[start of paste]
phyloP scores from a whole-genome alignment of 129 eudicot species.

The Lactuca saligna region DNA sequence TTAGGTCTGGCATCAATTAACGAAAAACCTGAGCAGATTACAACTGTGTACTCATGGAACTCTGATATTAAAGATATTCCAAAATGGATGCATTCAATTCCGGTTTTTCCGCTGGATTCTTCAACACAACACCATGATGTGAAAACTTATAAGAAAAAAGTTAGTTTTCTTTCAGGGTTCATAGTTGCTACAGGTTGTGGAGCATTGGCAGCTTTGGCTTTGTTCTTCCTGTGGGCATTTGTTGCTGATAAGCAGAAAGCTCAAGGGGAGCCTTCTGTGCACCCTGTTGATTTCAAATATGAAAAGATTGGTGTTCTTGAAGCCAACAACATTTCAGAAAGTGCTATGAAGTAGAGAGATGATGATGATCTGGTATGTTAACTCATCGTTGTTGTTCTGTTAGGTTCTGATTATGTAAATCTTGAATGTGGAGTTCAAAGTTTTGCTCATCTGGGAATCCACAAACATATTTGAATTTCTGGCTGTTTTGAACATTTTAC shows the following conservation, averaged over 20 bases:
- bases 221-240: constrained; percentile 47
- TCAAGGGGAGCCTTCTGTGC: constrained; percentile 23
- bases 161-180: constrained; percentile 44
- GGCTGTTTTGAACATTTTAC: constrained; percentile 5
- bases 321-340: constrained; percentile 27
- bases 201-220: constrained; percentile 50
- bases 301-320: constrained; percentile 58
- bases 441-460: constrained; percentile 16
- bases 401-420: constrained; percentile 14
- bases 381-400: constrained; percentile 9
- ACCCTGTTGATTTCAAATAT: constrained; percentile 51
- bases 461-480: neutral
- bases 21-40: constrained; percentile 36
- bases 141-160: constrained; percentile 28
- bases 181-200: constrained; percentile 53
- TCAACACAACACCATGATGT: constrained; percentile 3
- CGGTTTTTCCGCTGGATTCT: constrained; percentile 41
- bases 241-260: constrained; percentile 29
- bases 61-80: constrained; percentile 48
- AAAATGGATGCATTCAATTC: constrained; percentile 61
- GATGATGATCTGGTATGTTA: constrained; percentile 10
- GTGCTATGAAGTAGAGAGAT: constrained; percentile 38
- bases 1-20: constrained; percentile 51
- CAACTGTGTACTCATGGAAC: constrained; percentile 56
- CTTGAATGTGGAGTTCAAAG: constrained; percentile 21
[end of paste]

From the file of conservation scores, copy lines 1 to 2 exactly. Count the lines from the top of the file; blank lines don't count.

phyloP scores from a whole-genome alignment of 129 eudicot species.

The Lactuca saligna region DNA sequence TTAGGTCTGGCATCAATTAACGAAAAACCTGAGCAGATTACAACTGTGTACTCATGGAACTCTGATATTAAAGATATTCCAAAATGGATGCATTCAATTCCGGTTTTTCCGCTGGATTCTTCAACACAACACCATGATGTGAAAACTTATAAGAAAAAAGTTAGTTTTCTTTCAGGGTTCATAGTTGCTACAGGTTGTGGAGCATTGGCAGCTTTGGCTTTGTTCTTCCTGTGGGCATTTGTTGCTGATAAGCAGAAAGCTCAAGGGGAGCCTTCTGTGCACCCTGTTGATTTCAAATATGAAAAGATTGGTGTTCTTGAAGCCAACAACATTTCAGAAAGTGCTATGAAGTAGAGAGATGATGATGATCTGGTATGTTAACTCATCGTTGTTGTTCTGTTAGGTTCTGATTATGTAAATCTTGAATGTGGAGTTCAAAGTTTTGCTCATCTGGGAATCCACAAACATATTTGAATTTCTGGCTGTTTTGAACATTTTAC shows the following conservation, averaged over 20 bases: